Endoplasmic reticulum (ER) stress is a cellular state that results from the overload of unfolded/misfolded protein in the ER that, if not resolved properly, can lead to cell death. Both acute lung infections and chronic lung diseases have been found related to ER stress. Yet no study has been presented integrating metabolomic and transcriptomic data from total lung in interpreting the pathogenic state of ER stress. Total mouse lungs were used to perform LC–MS and RNA sequencing in relevance to ER stress. Untargeted metabolomics revealed 16 metabolites of aberrant levels with statistical significance while transcriptomics revealed 1593 genes abnormally expressed. Enrichment results demonstrated the injury ER stress inflicted upon lung through the alteration of multiple critical pathways involving energy expenditure, signal transduction, and redox homeostasis. Ultimately, we have presented p-cresol sulfate (PCS) and trimethylamine N-oxide (TMAO) as two potential ER stress biomarkers. Glutathione metabolism stood out in both omics as a notably altered pathway that believed to take important roles in maintaining the redox homeostasis in the cells critical for the development and relief of ER stress, in consistence with the existing reports.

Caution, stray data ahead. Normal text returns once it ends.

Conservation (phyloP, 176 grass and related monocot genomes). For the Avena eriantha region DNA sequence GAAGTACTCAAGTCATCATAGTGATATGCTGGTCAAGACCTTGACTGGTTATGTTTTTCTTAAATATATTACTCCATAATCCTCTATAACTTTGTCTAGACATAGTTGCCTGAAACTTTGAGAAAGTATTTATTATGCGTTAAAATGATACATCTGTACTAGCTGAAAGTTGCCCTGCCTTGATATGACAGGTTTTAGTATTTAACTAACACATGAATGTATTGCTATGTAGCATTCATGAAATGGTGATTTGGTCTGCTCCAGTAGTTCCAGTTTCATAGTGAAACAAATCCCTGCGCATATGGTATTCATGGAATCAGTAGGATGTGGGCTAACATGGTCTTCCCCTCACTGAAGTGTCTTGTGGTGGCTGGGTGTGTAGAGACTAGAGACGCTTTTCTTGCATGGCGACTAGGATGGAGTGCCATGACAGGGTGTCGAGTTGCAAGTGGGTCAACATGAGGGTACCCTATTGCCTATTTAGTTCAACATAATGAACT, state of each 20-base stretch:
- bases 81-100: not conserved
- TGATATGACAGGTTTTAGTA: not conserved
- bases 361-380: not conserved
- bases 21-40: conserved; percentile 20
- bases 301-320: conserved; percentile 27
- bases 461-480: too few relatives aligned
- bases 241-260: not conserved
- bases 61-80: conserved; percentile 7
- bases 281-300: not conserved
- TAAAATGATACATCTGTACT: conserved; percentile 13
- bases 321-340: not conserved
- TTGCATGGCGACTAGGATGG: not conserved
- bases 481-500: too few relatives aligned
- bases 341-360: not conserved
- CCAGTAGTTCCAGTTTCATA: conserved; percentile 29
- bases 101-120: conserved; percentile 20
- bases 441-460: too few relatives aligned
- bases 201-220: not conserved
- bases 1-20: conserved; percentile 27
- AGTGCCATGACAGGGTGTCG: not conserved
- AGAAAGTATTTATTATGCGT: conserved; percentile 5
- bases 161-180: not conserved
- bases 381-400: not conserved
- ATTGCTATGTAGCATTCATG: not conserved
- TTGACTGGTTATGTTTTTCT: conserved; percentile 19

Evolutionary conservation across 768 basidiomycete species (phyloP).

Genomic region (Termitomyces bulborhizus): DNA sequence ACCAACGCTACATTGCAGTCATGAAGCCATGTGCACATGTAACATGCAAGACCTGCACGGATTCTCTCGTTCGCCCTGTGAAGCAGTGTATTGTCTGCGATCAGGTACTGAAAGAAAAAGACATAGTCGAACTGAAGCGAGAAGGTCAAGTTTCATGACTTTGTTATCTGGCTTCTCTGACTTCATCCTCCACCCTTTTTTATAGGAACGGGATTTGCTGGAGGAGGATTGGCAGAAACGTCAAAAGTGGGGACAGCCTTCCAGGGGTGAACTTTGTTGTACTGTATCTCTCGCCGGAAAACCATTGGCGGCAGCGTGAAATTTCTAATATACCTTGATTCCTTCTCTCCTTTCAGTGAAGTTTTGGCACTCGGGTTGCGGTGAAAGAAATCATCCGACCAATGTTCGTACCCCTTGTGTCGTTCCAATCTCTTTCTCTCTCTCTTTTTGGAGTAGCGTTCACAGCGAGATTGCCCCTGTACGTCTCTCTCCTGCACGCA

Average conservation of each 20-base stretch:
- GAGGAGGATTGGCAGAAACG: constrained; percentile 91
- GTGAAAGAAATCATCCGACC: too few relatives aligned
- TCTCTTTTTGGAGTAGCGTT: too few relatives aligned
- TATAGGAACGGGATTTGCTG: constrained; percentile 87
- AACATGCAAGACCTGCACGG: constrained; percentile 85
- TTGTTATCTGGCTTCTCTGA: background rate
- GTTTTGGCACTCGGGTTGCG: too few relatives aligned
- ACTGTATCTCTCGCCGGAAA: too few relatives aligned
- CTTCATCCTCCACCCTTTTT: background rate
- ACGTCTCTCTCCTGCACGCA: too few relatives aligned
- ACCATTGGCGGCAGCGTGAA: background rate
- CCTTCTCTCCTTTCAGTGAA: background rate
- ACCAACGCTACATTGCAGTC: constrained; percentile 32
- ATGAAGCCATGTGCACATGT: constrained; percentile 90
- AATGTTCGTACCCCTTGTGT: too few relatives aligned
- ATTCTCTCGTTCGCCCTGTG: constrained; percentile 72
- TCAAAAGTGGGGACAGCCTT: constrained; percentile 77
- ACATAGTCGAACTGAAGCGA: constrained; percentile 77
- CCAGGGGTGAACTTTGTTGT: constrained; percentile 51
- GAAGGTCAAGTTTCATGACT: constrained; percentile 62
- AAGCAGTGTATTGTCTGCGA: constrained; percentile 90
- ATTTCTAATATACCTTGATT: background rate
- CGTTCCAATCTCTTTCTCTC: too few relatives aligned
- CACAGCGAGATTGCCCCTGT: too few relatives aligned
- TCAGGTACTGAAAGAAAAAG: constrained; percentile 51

Endoplasmic reticulum (ER) plays an important role in protein processing and is abundant in cells with active secretive functions. As the unfolded and misfolded protein build up in the lumen of ER, the cell can initiate unfolded protein response (UPR) that work to rectify the stress by increasing the protein folding capacity and inhibiting overall protein synthesis. If the stress is not relieved, however, the cell can then be guided onto apoptotic pathways that eventually end in cell death. COVID-19 virus has been shown to cause1 or elevate2 ER stress in the course of disease, and a trusted therapy of respiratory infections, Lian Hua Qing Wen, has been proved to attenuate lung injury through inhibiting ER stress3. Apart from acute lung infections, chronic lung diseases such as asthma, pulmonary fibrosis and chronic obstructive pulmonary disease (COPD) had ER stress as a common feature4, and lung cancer, which is the leading death-causing cancer in both China5 and the United States6, has also been found to be related with ER stress through the changes of redox environment in the lumen4. A traditional Chinese medicine for cancer treatment, Rhizoma Arisaematis, has been shown to exert its cytotoxicity effect in lung cancer A549 cell line by presumably the induction of ER stress by agglutinin isolated from the herb that led cells onto apoptosis and autophagy pathways7. The fundamental roles ER plays as well as the ubiquitous identification of ER stress in lung pathologies made ER stress a cellular target state worthy of study in lung diseases.